Here is the workaround we found:  The problem does not occur if the user locks their screen using the left CTRL+ALT combination. This issue only presents itself if the user locked their session using the right CTRL+ALT key combination. If the user does lock their session using the right CTRL+ALT key combination and is presented with the problem, pressing the left CTRL+ALT keys simultaneously will allow the user to enter their information into the password\username boxes to unlock their session.


We began to see the autocreation of printers (or redirected printers) starting to fail for users when logging in to a customer's Terminal Servers lately.  On the same server we also start seeing the printers that were autocreated not being deleted (orphaned session printers) when users logged off a Terminal Server.  The cause turned out to be two outdated DLLs installed on the Terminal Servers:

Hpmini.dll - This issue occurs with HP model driver versions 60.x.x.x and 4.x.x.x. containing hpbmini.dll version or older. Version and newer has the fix. The memory leaks and memory corruption possible with the (or older) dll will not cause a spooler crash, but can degrade performance of the server.  Version 4.x.x.x print drivers have an issue unloading hpbmini.dll which will likely cause a spooler crash when the server has a heavy load of connected users.

hpcdmc32.dll - This issue occurs with 60.x.x.x and 4.x.x.x HP print drivers containing hpcdmc32.dll version or older. Version and newer has the fix. The most recent version of hpcdmc32.dll is The memory leaks possible with the (or older) dll will not cause a spooler crash but may cause performance degradation.

Here is what turned out to be the solution for us: [more]

  1. Upgrade to latest driver available for printer model(s) causing issue – verify that the two DLLs above are updated during this process. If the files are in use while the driver is updated, they will not be replaced.
  2. Manually replace the two DLLs above with updated versions.
  3. Install and use HP Universal print driver


I’ve been researching some slow installs on one of our terminal servers for a while now. An install, which normally takes a couple of minutes, had been taking close to an hour; giving me time to complete other installs and come back to it. It seemed like a registry issue for the longest time, but I wasn’t completely sure where to begin. I found a posting on an HP forum about an older version of the Universal Print Driver leaving a ton of garbage in the registry when it was installed. Checking the tree (HKEY_CURRENT_USER\Software\Hewlett-Packard, HKEY_USERS\.DEFAULT\Software\Hewlett-Packard) and there were quite a few keys with GUIDs (100a6cf5-1f38-4593-558c-306404c054e2) running down the list. [more]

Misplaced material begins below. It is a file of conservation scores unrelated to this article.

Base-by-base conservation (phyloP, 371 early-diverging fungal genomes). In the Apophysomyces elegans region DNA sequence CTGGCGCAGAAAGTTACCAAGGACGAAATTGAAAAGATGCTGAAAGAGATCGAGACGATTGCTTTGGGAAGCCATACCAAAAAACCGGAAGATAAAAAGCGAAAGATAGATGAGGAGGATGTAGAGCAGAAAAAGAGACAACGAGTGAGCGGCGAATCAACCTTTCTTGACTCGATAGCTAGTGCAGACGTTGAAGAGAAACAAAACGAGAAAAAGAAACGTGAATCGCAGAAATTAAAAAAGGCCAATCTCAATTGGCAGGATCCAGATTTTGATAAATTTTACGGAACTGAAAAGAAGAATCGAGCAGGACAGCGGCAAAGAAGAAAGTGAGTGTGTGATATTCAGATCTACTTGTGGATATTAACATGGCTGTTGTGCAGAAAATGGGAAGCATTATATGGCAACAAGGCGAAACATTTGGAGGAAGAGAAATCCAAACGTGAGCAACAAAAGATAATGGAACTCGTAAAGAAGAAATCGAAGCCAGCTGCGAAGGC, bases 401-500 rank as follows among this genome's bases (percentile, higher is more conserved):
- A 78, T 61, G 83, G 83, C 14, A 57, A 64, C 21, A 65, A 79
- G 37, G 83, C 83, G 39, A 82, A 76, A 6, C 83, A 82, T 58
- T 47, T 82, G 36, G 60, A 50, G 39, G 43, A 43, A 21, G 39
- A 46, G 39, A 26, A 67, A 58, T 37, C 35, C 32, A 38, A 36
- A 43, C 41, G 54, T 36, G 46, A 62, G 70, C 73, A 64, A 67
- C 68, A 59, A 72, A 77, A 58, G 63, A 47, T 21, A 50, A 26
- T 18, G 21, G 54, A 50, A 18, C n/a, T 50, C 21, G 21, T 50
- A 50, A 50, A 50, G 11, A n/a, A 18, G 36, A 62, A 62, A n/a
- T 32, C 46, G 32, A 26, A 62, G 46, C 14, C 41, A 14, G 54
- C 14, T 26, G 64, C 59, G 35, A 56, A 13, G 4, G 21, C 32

Following recommendations from, I deleted all the HP printers, deleted all the HP drivers from the local print server properties, and then backed up and deleted the trees listed above as well as the HP Universal Print Monitor key (HKEY_LOCAL_MACHINE\SYSTEM\ControlSet001\Control\Print\Monitors\HP Universal Print Monitor). I then reinstalled the necessary HP printers, one of which installed the Universal Print driver again, and checked the registry. Much cleaner.

After running a test install, it appears that removing those entries really cleaned up the registry quite a bit and is speeding up the installs. To give you an idea of the sheer size of the exported entries, in the default .reg format, the export took nearly 40MB. In plain-text (.txt) export, the size doubled. That's a lot of HP garbage.


A client's users were getting an error that prevented them from logging into their terminal server. The error points to a long file path for a certain file that is too long to be copied during their roaming profile transfer.  After some research we found that Internet Explorer creates drive cached XML files that are stored within the user’s profile. The file path is so extensive that it prevents windows from copying the file during the roaming profile transfer.

In this particular case, the files are stored in two different places. [more]

  1. The USERDATA  folder in the root of the profile path.
  2. Application Data\Microsoft\Internet Explorer\UserData